President Bush’s stage-managed Thanksgiving Day trip to a U.S. military hangar in Baghdad dramatized the extent to which the administration is now handling Iraq as an element in Bush’s 2004 re-election campaign.

Bush’s two-hour appearance, in which he walked out from behind a curtain like a game show guest, uttered homespun lines about “just looking for a warm meal,” and served turkey to American soldiers, aired on TV screens across the U.S. as Americans tuned in for Thanksgiving Day football. “George Bush becomes the first U.S. president to visit Iraq in order to provide the television pictures required by his re-election campaign,” commented the London Daily Independent, which headlined its article, “The turkey has landed.”

The stunt is being widely compared to Bush’s May 1 “mission accomplished” aircraft carrier landing. With 189 U.S. troops killed since then, thousands wounded, and major combat ongoing, that photo op has become an object of ridicule.

The stealth with which the in-and-out Iraq trip was carried out underscores the security crisis in Iraq and the failure of the administration’s war and occupation policies. According to Pentagon figures, 79 U.S. soldiers and 26 “allied” troops were killed by hostile fire in November – over two a day, more than any month since the war began. Over the last weekend, attacks killed two South Korean electricians, a Colombian contractor, seven Spanish military intelligence officers, two Japanese diplomats and two U.S. soldiers.

Controversy continues over U.S. actions in response to an ambush in Samarra, north of Baghdad, Nov. 30. U.S. commanders said 54 “enemy personnel” were killed and 22 wounded, but the numbers have been disputed, with local Iraqis insisting that most of the dead and wounded were civilians hit by U.S. troops firing randomly. The U.S. military has started issuing enemy body counts, something it had avoided for fear of evoking Vietnam memories.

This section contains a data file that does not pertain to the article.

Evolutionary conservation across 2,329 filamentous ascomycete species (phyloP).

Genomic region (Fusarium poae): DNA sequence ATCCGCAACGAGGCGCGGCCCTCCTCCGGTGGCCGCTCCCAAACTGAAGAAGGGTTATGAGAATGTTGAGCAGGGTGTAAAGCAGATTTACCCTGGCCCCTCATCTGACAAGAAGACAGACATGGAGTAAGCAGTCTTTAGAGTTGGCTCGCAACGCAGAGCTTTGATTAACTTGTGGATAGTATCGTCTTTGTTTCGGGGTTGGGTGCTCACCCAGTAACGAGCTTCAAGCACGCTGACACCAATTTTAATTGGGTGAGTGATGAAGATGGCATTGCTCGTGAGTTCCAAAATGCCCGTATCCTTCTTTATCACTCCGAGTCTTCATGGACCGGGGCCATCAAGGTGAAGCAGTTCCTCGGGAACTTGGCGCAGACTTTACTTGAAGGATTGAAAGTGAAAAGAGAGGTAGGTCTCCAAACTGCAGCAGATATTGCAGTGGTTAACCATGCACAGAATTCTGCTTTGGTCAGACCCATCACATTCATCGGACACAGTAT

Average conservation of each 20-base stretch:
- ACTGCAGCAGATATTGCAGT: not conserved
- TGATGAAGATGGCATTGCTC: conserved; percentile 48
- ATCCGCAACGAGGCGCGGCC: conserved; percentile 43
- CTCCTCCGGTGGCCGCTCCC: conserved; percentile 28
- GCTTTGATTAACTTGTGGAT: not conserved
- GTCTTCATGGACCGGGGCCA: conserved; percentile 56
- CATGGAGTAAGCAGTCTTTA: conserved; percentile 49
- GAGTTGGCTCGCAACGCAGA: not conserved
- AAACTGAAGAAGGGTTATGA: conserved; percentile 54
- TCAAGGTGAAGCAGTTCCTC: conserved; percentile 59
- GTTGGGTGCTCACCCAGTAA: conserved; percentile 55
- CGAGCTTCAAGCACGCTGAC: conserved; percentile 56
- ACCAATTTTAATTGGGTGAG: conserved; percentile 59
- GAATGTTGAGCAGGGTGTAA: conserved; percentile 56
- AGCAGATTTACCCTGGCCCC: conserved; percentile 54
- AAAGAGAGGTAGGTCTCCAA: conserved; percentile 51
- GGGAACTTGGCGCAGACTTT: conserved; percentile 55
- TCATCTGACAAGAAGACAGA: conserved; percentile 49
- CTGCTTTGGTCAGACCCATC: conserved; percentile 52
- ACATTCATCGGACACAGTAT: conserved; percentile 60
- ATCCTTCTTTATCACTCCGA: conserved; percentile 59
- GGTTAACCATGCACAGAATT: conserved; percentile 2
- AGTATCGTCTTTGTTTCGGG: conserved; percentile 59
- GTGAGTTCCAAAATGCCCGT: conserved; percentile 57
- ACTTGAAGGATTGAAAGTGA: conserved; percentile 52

Samarra is the place where, six months ago, U.S. troops mistakenly shot unarmed guests at a wedding party. The latest incident there is an example of how the new U.S. no-holds-barred “Iron Hammer” is further antagonizing Iraq’s civilian population, already angered over the arrogance and incompetence of the U.S. occupation.

The armed resistance is not a popular resistance yet, but it is slowly starting to gain popular support, says Thabit Abdullah, an associate professor of history at York University in Toronto who closely monitors events in Iraq.

Abdullah, who left Baghdad at age 18 because of political repression, said the Iraqi people overwhelmingly condemn terrorist acts. At the same time, he said, “If U.S. arrogance continues, it might push the country into what they want at all costs to avoid – popular armed struggle.”

Abdullah criticized U.S. refusal to listen to views of “very sophisticated democratic parties” represented on the Iraqi Governing Council. Both he and Nabil Roumayah, a leader of the left-progressive Iraqi Democratic Union, part of a 17-member Network of Iraqi American Organizations, said the council includes the main forces in Iraqi society, with very deep roots and backing.

Roumayah, who was active in the anti-Saddam Hussein struggle from an early age and had to leave Iraq in the 1980s, now lives in the Detroit area. He told the World, “The number one priority is transfer of power to the Iraqi people.” Iraqis do not want to have occupation, he said. “You have to give Iraqi people the right to rule themselves immediately.”

The new U.S. plan for a transitional government by next June has come late, and subsequent Bush administration statements – such as insistence on a long-term U.S. presence – dampen the plan’s prospects, Abdullah said. But “if they think that Iraqis will simply sit by and allow the U.S. to exploit their resources,” they are very mistaken, he added.

For decades, Iraqi people had nothing, Roumayah said – the country’s wealth was taken by the Baathists. “We did not have the benefit of the oil. It was mortgaged to France, Russia, to pay Saddam’s debts, to pay for his weapons,” he said. “We’re not going to mortgage our country to the U.S. either.”

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Susan Webb
Susan Webb

Susan Webb is a retired co-editor of People's World. She has written on a range of topics both international - the Iraq war, World Social Forums in Brazil and India, the Israel-Palestinian conflict and controversy over the U.S. role in Okinawa - and domestic - including the meaning of socialism for Americans, attacks on Planned Parenthood, the U.S. as top weapons merchant, and more. Previously she taught English as a second language and did a variety of other jobs to pay the bills. She has lived in six states, and is all about motherhood, art, nature and apple pie.